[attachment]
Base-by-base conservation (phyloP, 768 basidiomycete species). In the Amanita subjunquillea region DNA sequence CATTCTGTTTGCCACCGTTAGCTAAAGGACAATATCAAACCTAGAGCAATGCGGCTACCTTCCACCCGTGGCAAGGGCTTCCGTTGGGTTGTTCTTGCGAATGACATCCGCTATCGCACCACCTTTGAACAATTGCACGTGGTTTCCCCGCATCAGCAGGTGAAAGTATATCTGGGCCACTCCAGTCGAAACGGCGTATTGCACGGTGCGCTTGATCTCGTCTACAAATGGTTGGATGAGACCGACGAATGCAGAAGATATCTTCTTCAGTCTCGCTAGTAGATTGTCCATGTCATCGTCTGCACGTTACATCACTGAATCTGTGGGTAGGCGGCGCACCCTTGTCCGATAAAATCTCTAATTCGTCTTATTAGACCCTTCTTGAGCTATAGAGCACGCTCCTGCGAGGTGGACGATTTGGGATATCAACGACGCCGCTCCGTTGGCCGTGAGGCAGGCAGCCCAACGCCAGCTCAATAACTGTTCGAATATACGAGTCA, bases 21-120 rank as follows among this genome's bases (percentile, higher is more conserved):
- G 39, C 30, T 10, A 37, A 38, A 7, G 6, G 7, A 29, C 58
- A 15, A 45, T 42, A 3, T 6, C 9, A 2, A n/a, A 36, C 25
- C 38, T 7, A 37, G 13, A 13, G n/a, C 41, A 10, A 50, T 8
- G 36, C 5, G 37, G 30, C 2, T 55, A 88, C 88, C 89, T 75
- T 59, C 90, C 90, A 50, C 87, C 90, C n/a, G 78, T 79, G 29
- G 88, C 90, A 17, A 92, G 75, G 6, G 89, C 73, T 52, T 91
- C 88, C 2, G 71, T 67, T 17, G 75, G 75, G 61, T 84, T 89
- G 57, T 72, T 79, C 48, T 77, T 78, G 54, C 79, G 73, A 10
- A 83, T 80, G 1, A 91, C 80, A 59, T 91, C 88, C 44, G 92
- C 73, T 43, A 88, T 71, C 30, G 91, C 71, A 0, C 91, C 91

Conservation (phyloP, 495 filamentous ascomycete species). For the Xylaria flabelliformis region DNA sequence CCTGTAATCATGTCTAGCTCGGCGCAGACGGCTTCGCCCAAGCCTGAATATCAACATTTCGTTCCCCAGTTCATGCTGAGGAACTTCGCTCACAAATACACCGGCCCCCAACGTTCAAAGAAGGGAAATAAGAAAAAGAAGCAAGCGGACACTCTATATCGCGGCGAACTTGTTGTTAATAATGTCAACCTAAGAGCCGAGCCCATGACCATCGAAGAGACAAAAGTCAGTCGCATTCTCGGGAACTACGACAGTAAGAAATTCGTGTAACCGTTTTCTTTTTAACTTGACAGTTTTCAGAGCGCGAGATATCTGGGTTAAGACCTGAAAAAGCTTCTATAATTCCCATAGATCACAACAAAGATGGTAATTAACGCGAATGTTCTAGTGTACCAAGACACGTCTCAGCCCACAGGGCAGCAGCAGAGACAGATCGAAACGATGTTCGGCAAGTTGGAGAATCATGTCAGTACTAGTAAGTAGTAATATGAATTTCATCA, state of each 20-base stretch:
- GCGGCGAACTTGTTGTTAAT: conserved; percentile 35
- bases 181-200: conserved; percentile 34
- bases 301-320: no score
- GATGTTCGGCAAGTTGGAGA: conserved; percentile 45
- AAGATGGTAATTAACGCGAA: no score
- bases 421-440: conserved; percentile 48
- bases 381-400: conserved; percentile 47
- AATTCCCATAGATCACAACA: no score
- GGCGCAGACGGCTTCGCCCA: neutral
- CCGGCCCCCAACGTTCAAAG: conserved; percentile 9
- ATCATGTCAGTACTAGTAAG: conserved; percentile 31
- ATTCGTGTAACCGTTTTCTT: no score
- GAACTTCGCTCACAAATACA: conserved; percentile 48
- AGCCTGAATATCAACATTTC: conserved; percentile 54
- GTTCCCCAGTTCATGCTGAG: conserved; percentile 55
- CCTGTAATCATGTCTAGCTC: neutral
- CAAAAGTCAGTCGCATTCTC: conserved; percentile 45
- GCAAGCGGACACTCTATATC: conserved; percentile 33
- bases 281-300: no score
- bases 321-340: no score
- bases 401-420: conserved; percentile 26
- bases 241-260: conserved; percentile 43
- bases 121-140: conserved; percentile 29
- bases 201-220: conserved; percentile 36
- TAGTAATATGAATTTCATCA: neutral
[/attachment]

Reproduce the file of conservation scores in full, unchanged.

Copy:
Base-by-base conservation (phyloP, 768 basidiomycete species). In the Amanita subjunquillea region DNA sequence CATTCTGTTTGCCACCGTTAGCTAAAGGACAATATCAAACCTAGAGCAATGCGGCTACCTTCCACCCGTGGCAAGGGCTTCCGTTGGGTTGTTCTTGCGAATGACATCCGCTATCGCACCACCTTTGAACAATTGCACGTGGTTTCCCCGCATCAGCAGGTGAAAGTATATCTGGGCCACTCCAGTCGAAACGGCGTATTGCACGGTGCGCTTGATCTCGTCTACAAATGGTTGGATGAGACCGACGAATGCAGAAGATATCTTCTTCAGTCTCGCTAGTAGATTGTCCATGTCATCGTCTGCACGTTACATCACTGAATCTGTGGGTAGGCGGCGCACCCTTGTCCGATAAAATCTCTAATTCGTCTTATTAGACCCTTCTTGAGCTATAGAGCACGCTCCTGCGAGGTGGACGATTTGGGATATCAACGACGCCGCTCCGTTGGCCGTGAGGCAGGCAGCCCAACGCCAGCTCAATAACTGTTCGAATATACGAGTCA, bases 21-120 rank as follows among this genome's bases (percentile, higher is more conserved):
- G 39, C 30, T 10, A 37, A 38, A 7, G 6, G 7, A 29, C 58
- A 15, A 45, T 42, A 3, T 6, C 9, A 2, A n/a, A 36, C 25
- C 38, T 7, A 37, G 13, A 13, G n/a, C 41, A 10, A 50, T 8
- G 36, C 5, G 37, G 30, C 2, T 55, A 88, C 88, C 89, T 75
- T 59, C 90, C 90, A 50, C 87, C 90, C n/a, G 78, T 79, G 29
- G 88, C 90, A 17, A 92, G 75, G 6, G 89, C 73, T 52, T 91
- C 88, C 2, G 71, T 67, T 17, G 75, G 75, G 61, T 84, T 89
- G 57, T 72, T 79, C 48, T 77, T 78, G 54, C 79, G 73, A 10
- A 83, T 80, G 1, A 91, C 80, A 59, T 91, C 88, C 44, G 92
- C 73, T 43, A 88, T 71, C 30, G 91, C 71, A 0, C 91, C 91

Conservation (phyloP, 495 filamentous ascomycete species). For the Xylaria flabelliformis region DNA sequence CCTGTAATCATGTCTAGCTCGGCGCAGACGGCTTCGCCCAAGCCTGAATATCAACATTTCGTTCCCCAGTTCATGCTGAGGAACTTCGCTCACAAATACACCGGCCCCCAACGTTCAAAGAAGGGAAATAAGAAAAAGAAGCAAGCGGACACTCTATATCGCGGCGAACTTGTTGTTAATAATGTCAACCTAAGAGCCGAGCCCATGACCATCGAAGAGACAAAAGTCAGTCGCATTCTCGGGAACTACGACAGTAAGAAATTCGTGTAACCGTTTTCTTTTTAACTTGACAGTTTTCAGAGCGCGAGATATCTGGGTTAAGACCTGAAAAAGCTTCTATAATTCCCATAGATCACAACAAAGATGGTAATTAACGCGAATGTTCTAGTGTACCAAGACACGTCTCAGCCCACAGGGCAGCAGCAGAGACAGATCGAAACGATGTTCGGCAAGTTGGAGAATCATGTCAGTACTAGTAAGTAGTAATATGAATTTCATCA, state of each 20-base stretch:
- GCGGCGAACTTGTTGTTAAT: conserved; percentile 35
- bases 181-200: conserved; percentile 34
- bases 301-320: no score
- GATGTTCGGCAAGTTGGAGA: conserved; percentile 45
- AAGATGGTAATTAACGCGAA: no score
- bases 421-440: conserved; percentile 48
- bases 381-400: conserved; percentile 47
- AATTCCCATAGATCACAACA: no score
- GGCGCAGACGGCTTCGCCCA: neutral
- CCGGCCCCCAACGTTCAAAG: conserved; percentile 9
- ATCATGTCAGTACTAGTAAG: conserved; percentile 31
- ATTCGTGTAACCGTTTTCTT: no score
- GAACTTCGCTCACAAATACA: conserved; percentile 48
- AGCCTGAATATCAACATTTC: conserved; percentile 54
- GTTCCCCAGTTCATGCTGAG: conserved; percentile 55
- CCTGTAATCATGTCTAGCTC: neutral
- CAAAAGTCAGTCGCATTCTC: conserved; percentile 45
- GCAAGCGGACACTCTATATC: conserved; percentile 33
- bases 281-300: no score
- bases 321-340: no score
- bases 401-420: conserved; percentile 26
- bases 241-260: conserved; percentile 43
- bases 121-140: conserved; percentile 29
- bases 201-220: conserved; percentile 36
- TAGTAATATGAATTTCATCA: neutral